In summary, the PAF project has (i) delivered novel mechanistic insights into how propionate affects the heart using state-of-the-art methods in metabolomics, transcriptomics,
chromatin biology, and physiology, and (ii) revealed new pathways for propionate processing that by-pass the mutated enzymes in PA patients.
Ken Maclean, PhD, University of Colorado Denver
“Chemical Chaperone Treatment to Restore Enzyme Activity in Folding Mutations of Propionyl-Co-A Carboxylase: Towards a Personalized Therapeutic Strategy in Propionic Acidemia (PA)” – In Summer 2020, PAF awarded a $50,000 grant.”
Propionic acidemia (PA) is a severe life-threatening disease for which there is currently no truly effective treatment. The disease is caused by mutation in one of the two genes that code for the enzyme propionyl-CoA carboxylase (PCC). This enzyme is made up of two different proteins that fold around each other into a complex structure with six of each of these two molecules. This is a very unusual and complex structure for a metabolic enzyme and recent work in our laboratory has found that a number of specific mutations that cause PA cause problems by interfering with the protein folding and/or assembly process leading to a non-functional enzyme and thus the disease. In cells, proteins with complicated folding patterns are often assisted in their folding by other proteins called chaperones. We have observed that a number of mutant forms of PCC can be restored to normal activity if they are helped to fold correctly using these chaperone proteins. In our study, we will examine a number of chemicals that can also function as chaperones and assist with protein folding with a view towards restoring full activity in mutant forms of PCC. This work will initially occur in a bacterial PCC expression system to identify promising compounds and then depending upon progress, move into treating human PCC patient derived cells. These studies have the potential to serve as an initial first step in the rational design of a personalized medicine strategy for patients with specific mutations causing PA.
Rajavel Elango, PhD, University of British Columbia
“Optimizing amino acids in medical foods to manage propionic acidemia”
Propionic Acidemia (PA) is primarily caused by an enzymatic defect, propionyl-CoA carboxylase (PCC), in the catabolic pathway of valine, isoleucine and other propiogenic precursors. The dietary management of PA mainly depends on protein restriction from food to reduce supply of propiogenic amino acids, and the use of special medical foods. These medical foods contain all essential amino acids and nutrients, but no propiogenic compounds. Recently, concerns have been raised about their use, due to the imbalanced content of the Branched Chain Amino Acids (BCAA) – high leucine, to minimal or no valine and isoleucine. The imbalanced mixture of BCAA negatively impacts plasma concentrations of valine and isoleucine, and has been proposed to affect growth in pediatric PA patients.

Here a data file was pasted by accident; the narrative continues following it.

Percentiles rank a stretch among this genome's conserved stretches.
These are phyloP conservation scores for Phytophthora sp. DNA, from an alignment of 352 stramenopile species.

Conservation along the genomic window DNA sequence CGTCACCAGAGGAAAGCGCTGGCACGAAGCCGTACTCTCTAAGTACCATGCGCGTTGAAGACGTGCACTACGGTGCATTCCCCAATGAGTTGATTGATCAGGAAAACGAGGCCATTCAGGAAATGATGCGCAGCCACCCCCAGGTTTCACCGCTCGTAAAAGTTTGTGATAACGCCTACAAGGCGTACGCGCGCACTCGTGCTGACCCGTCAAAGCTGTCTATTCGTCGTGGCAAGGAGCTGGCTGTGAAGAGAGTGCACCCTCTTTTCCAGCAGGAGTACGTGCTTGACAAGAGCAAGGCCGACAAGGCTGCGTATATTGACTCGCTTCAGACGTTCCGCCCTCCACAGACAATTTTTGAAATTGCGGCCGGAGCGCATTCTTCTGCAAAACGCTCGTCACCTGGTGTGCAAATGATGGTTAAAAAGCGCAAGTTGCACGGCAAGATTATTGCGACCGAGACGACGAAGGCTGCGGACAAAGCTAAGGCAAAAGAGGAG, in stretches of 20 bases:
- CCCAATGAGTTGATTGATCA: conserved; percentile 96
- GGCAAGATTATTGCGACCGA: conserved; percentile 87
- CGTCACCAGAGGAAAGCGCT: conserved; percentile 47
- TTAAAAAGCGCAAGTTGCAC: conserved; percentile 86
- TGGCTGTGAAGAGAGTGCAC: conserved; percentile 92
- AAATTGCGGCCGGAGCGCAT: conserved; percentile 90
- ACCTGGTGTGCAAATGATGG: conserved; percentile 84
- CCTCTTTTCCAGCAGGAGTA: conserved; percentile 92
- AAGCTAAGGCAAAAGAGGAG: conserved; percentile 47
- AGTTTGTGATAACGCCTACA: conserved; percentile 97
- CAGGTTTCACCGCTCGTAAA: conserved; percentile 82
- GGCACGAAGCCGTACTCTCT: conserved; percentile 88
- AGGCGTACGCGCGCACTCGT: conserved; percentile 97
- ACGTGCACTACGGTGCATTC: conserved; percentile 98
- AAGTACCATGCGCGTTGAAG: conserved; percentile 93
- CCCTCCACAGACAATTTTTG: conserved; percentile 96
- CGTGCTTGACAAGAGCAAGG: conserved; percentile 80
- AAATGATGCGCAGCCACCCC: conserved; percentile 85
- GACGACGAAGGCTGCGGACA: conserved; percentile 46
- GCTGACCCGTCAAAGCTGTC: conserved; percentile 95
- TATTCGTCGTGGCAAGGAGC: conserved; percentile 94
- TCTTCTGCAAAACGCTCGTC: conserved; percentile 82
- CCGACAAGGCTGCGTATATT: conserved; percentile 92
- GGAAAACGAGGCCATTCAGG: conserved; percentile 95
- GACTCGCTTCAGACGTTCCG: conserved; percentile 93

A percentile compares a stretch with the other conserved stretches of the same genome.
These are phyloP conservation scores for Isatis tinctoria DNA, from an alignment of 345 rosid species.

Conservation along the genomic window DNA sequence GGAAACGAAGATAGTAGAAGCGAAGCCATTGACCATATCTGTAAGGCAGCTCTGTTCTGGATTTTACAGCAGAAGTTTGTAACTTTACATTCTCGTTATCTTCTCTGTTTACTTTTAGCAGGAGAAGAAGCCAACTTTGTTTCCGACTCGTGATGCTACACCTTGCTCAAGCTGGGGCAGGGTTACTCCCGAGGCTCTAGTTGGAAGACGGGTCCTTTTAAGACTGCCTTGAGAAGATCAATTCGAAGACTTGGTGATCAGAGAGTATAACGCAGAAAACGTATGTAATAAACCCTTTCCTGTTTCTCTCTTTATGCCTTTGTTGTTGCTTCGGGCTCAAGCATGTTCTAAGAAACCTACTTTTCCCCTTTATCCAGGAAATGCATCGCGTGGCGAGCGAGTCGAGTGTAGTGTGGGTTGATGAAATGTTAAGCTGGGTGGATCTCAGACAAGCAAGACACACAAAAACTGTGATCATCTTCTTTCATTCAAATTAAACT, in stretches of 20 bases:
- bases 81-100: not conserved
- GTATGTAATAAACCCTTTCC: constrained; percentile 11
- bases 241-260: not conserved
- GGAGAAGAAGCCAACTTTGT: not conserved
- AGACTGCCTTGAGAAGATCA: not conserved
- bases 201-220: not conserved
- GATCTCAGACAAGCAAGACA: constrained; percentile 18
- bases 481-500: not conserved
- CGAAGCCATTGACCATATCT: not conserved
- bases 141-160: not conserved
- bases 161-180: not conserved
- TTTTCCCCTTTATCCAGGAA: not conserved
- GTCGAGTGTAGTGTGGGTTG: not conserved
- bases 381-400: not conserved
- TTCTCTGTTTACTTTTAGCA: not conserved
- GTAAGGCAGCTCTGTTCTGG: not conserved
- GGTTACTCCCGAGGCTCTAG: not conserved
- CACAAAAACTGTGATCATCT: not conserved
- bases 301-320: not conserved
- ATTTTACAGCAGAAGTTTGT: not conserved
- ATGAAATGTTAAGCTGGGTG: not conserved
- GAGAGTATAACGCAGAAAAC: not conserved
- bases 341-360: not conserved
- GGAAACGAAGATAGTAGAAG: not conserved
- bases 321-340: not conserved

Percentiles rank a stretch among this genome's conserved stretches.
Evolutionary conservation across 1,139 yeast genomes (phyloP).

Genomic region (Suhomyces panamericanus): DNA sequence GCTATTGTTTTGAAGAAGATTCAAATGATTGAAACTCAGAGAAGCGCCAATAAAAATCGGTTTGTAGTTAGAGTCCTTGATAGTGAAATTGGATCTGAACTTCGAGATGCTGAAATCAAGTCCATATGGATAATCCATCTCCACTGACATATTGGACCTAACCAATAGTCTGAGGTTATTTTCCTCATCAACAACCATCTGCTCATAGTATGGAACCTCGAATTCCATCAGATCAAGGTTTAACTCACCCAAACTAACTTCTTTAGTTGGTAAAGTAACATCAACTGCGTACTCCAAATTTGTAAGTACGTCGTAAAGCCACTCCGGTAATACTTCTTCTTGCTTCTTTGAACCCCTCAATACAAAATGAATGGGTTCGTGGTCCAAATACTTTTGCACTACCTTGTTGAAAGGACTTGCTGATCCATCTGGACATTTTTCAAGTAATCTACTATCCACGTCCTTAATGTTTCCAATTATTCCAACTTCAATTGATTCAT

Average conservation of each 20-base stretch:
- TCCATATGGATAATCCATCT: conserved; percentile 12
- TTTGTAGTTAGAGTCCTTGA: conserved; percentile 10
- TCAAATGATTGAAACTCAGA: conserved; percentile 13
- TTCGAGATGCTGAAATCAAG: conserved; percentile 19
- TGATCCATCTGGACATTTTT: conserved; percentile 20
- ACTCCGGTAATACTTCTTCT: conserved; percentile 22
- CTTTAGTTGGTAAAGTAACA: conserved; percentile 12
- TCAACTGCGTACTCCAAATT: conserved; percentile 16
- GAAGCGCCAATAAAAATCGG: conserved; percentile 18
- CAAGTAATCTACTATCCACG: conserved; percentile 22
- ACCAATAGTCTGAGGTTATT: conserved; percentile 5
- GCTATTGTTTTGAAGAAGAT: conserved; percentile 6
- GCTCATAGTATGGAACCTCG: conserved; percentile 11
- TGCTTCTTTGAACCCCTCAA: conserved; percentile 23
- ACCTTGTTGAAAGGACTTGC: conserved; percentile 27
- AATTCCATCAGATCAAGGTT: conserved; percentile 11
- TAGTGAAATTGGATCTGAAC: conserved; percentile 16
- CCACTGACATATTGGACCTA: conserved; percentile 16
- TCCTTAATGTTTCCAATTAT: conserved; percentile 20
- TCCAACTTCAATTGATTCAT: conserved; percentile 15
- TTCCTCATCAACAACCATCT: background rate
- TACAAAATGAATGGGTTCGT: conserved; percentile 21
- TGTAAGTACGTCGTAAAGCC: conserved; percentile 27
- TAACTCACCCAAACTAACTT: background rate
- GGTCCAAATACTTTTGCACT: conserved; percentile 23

In an ongoing retrospective natural history study (n=4), patients with PA treated at our center from birth (or diagnosis) to age 18y, we observed that higher intake of medical food (compared to intact protein) results in lower ht-for-age Z scores. Based on these pilot data, we propose that there is an immediate need to determine the optimal amounts of leucine to be present in the medical foods.
Therefore, the specific objectives of the current study are to:
Recent dietary guidelines for PA are discouraging the reliance on medical foods as a sole dietary source. However most individuals with PA are at risk for malnutrition and depend on these medical foods as an easy tolerable source of energy and protein. Thus, determining the optimal ratio of BCAA in PA medical foods is necessary to optimize protein synthesis, promote anabolism, growth and prevent the accumulation of toxic metabolites.
Our laboratory, equipped with use of novel stable isotope tracers to examine protein and amino acid metabolism, is ideally suited to address the question of the ideal BCAA ratio to be used for dietary management of PA and potentially impact health outcomes.
Great News – The “Propionic Acidemia Nutrition Guidelines” Are Now Published!
The Nutrition Guideline Committee is happy to announce that the Organic Acidemia Workgroup has published the “Propionic Acidemia (PROP) Nutrition Guidelines” in the February, 2019 issue of Molecular Genetics and Metabolism. The article is available and can be downloaded at no cost at https://doi.org/10.1016/j.ymgme.2019.02.007.
Publication of the PROP/PA Nutrition Guidelines in Molecular Genetics and Metabolism brings the latest evidence- and consensus-based nutrition management recommendations to the attention of clinicians, researchers, policy makers, insurers, and patients.
The new Nutrition Management Guidelines for PROP/PA provide:
Two consumer-oriented pieces, Frequently Asked Questions and a Consumer Summary, provide patients and families with information to use when interacting with their providers. The summary highlights key recommendations and suggests questions that patients and families may want to discuss with the metabolic team.
PAF Awards $33,082.12 Research Grant in 2019
PAF Awards $30,591 Continuation Grant in 2020
Eva Richard, PhD, Universidad Autonoma de Madrid, Spain
“Cardiomyocytes derived from induced pluripotent stem cells as a new model for therapy development in propionic acidemia”
Understanding the cellular and molecular mechanisms that occur in genetic diseases is essential for the investigation of new strategies for their prevention and treatment. In this context, induced pluripotent stem cells (iPSC) offer unprecedented opportunities for modeling human disease. One of the fundamental powers of iPSC technology lies in the competency of these cells to be directed to become any cell type in the body, thus allowing researchers to examine disease mechanisms and identify and test novel therapeutics in relevant cell types.